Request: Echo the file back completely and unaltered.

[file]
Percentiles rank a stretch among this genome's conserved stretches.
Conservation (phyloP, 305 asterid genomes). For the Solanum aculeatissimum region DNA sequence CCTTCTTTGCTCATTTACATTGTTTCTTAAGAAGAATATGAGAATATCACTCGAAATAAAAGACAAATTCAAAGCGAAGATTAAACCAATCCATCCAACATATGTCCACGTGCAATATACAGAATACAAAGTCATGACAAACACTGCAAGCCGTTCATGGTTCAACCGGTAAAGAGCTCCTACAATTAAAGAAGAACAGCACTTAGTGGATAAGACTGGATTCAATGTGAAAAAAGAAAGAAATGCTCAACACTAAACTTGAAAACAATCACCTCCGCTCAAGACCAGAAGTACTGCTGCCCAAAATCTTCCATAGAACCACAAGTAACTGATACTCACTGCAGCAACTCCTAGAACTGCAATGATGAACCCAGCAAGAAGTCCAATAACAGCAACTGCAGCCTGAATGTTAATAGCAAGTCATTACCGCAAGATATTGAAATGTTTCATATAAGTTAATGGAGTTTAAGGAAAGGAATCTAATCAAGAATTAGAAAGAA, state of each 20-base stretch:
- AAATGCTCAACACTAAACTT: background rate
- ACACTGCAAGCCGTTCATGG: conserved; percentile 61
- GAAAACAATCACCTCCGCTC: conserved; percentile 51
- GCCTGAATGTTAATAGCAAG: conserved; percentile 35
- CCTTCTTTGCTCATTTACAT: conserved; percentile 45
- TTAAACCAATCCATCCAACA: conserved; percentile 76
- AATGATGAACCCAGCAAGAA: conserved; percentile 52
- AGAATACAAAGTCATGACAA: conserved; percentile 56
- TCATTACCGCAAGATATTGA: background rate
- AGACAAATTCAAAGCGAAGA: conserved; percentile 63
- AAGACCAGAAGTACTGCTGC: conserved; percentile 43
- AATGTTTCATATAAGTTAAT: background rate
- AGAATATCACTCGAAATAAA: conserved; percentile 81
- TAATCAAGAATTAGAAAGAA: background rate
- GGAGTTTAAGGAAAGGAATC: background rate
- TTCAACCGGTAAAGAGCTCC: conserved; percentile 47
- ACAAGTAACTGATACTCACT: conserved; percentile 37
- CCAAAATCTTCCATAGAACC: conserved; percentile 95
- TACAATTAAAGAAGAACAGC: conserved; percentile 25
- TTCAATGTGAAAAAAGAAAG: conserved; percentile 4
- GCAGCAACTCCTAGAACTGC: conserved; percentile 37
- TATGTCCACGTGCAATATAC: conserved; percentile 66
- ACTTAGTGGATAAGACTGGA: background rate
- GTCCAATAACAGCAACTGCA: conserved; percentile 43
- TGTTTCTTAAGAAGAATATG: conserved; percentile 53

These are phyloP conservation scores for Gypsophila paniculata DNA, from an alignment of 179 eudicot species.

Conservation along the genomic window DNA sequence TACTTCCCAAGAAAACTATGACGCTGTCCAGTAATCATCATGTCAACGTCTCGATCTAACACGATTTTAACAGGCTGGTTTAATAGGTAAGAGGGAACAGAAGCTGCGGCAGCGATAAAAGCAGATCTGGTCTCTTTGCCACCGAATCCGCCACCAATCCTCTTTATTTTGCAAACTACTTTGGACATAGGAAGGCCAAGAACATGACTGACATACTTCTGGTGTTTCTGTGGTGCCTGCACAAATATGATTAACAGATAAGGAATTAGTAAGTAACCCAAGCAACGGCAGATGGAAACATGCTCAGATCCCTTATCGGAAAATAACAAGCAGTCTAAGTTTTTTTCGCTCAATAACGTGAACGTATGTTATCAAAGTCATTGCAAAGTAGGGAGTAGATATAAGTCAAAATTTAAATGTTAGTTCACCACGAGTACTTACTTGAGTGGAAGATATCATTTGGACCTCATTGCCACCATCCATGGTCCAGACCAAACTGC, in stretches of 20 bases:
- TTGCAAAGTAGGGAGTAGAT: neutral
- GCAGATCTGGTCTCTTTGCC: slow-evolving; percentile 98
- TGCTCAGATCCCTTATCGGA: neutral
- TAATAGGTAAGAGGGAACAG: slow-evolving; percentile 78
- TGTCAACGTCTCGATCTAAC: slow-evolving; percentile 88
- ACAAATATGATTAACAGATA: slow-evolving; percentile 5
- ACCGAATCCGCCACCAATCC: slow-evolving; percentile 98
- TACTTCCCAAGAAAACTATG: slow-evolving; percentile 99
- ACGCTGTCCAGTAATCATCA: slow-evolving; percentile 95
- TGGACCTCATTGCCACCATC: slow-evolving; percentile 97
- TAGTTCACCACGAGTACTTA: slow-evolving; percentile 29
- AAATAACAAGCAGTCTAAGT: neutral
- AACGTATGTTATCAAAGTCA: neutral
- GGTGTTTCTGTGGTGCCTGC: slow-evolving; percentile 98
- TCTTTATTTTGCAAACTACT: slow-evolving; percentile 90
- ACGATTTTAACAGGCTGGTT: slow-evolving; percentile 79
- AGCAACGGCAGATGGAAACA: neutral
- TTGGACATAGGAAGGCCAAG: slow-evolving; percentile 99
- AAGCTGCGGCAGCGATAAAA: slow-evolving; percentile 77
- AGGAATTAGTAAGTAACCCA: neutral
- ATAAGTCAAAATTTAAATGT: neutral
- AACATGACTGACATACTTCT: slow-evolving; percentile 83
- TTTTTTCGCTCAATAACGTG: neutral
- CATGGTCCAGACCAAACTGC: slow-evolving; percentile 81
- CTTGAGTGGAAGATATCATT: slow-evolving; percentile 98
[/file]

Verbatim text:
Percentiles rank a stretch among this genome's conserved stretches.
Conservation (phyloP, 305 asterid genomes). For the Solanum aculeatissimum region DNA sequence CCTTCTTTGCTCATTTACATTGTTTCTTAAGAAGAATATGAGAATATCACTCGAAATAAAAGACAAATTCAAAGCGAAGATTAAACCAATCCATCCAACATATGTCCACGTGCAATATACAGAATACAAAGTCATGACAAACACTGCAAGCCGTTCATGGTTCAACCGGTAAAGAGCTCCTACAATTAAAGAAGAACAGCACTTAGTGGATAAGACTGGATTCAATGTGAAAAAAGAAAGAAATGCTCAACACTAAACTTGAAAACAATCACCTCCGCTCAAGACCAGAAGTACTGCTGCCCAAAATCTTCCATAGAACCACAAGTAACTGATACTCACTGCAGCAACTCCTAGAACTGCAATGATGAACCCAGCAAGAAGTCCAATAACAGCAACTGCAGCCTGAATGTTAATAGCAAGTCATTACCGCAAGATATTGAAATGTTTCATATAAGTTAATGGAGTTTAAGGAAAGGAATCTAATCAAGAATTAGAAAGAA, state of each 20-base stretch:
- AAATGCTCAACACTAAACTT: background rate
- ACACTGCAAGCCGTTCATGG: conserved; percentile 61
- GAAAACAATCACCTCCGCTC: conserved; percentile 51
- GCCTGAATGTTAATAGCAAG: conserved; percentile 35
- CCTTCTTTGCTCATTTACAT: conserved; percentile 45
- TTAAACCAATCCATCCAACA: conserved; percentile 76
- AATGATGAACCCAGCAAGAA: conserved; percentile 52
- AGAATACAAAGTCATGACAA: conserved; percentile 56
- TCATTACCGCAAGATATTGA: background rate
- AGACAAATTCAAAGCGAAGA: conserved; percentile 63
- AAGACCAGAAGTACTGCTGC: conserved; percentile 43
- AATGTTTCATATAAGTTAAT: background rate
- AGAATATCACTCGAAATAAA: conserved; percentile 81
- TAATCAAGAATTAGAAAGAA: background rate
- GGAGTTTAAGGAAAGGAATC: background rate
- TTCAACCGGTAAAGAGCTCC: conserved; percentile 47
- ACAAGTAACTGATACTCACT: conserved; percentile 37
- CCAAAATCTTCCATAGAACC: conserved; percentile 95
- TACAATTAAAGAAGAACAGC: conserved; percentile 25
- TTCAATGTGAAAAAAGAAAG: conserved; percentile 4
- GCAGCAACTCCTAGAACTGC: conserved; percentile 37
- TATGTCCACGTGCAATATAC: conserved; percentile 66
- ACTTAGTGGATAAGACTGGA: background rate
- GTCCAATAACAGCAACTGCA: conserved; percentile 43
- TGTTTCTTAAGAAGAATATG: conserved; percentile 53

These are phyloP conservation scores for Gypsophila paniculata DNA, from an alignment of 179 eudicot species.

Conservation along the genomic window DNA sequence TACTTCCCAAGAAAACTATGACGCTGTCCAGTAATCATCATGTCAACGTCTCGATCTAACACGATTTTAACAGGCTGGTTTAATAGGTAAGAGGGAACAGAAGCTGCGGCAGCGATAAAAGCAGATCTGGTCTCTTTGCCACCGAATCCGCCACCAATCCTCTTTATTTTGCAAACTACTTTGGACATAGGAAGGCCAAGAACATGACTGACATACTTCTGGTGTTTCTGTGGTGCCTGCACAAATATGATTAACAGATAAGGAATTAGTAAGTAACCCAAGCAACGGCAGATGGAAACATGCTCAGATCCCTTATCGGAAAATAACAAGCAGTCTAAGTTTTTTTCGCTCAATAACGTGAACGTATGTTATCAAAGTCATTGCAAAGTAGGGAGTAGATATAAGTCAAAATTTAAATGTTAGTTCACCACGAGTACTTACTTGAGTGGAAGATATCATTTGGACCTCATTGCCACCATCCATGGTCCAGACCAAACTGC, in stretches of 20 bases:
- TTGCAAAGTAGGGAGTAGAT: neutral
- GCAGATCTGGTCTCTTTGCC: slow-evolving; percentile 98
- TGCTCAGATCCCTTATCGGA: neutral
- TAATAGGTAAGAGGGAACAG: slow-evolving; percentile 78
- TGTCAACGTCTCGATCTAAC: slow-evolving; percentile 88
- ACAAATATGATTAACAGATA: slow-evolving; percentile 5
- ACCGAATCCGCCACCAATCC: slow-evolving; percentile 98
- TACTTCCCAAGAAAACTATG: slow-evolving; percentile 99
- ACGCTGTCCAGTAATCATCA: slow-evolving; percentile 95
- TGGACCTCATTGCCACCATC: slow-evolving; percentile 97
- TAGTTCACCACGAGTACTTA: slow-evolving; percentile 29
- AAATAACAAGCAGTCTAAGT: neutral
- AACGTATGTTATCAAAGTCA: neutral
- GGTGTTTCTGTGGTGCCTGC: slow-evolving; percentile 98
- TCTTTATTTTGCAAACTACT: slow-evolving; percentile 90
- ACGATTTTAACAGGCTGGTT: slow-evolving; percentile 79
- AGCAACGGCAGATGGAAACA: neutral
- TTGGACATAGGAAGGCCAAG: slow-evolving; percentile 99
- AAGCTGCGGCAGCGATAAAA: slow-evolving; percentile 77
- AGGAATTAGTAAGTAACCCA: neutral
- ATAAGTCAAAATTTAAATGT: neutral
- AACATGACTGACATACTTCT: slow-evolving; percentile 83
- TTTTTTCGCTCAATAACGTG: neutral
- CATGGTCCAGACCAAACTGC: slow-evolving; percentile 81
- CTTGAGTGGAAGATATCATT: slow-evolving; percentile 98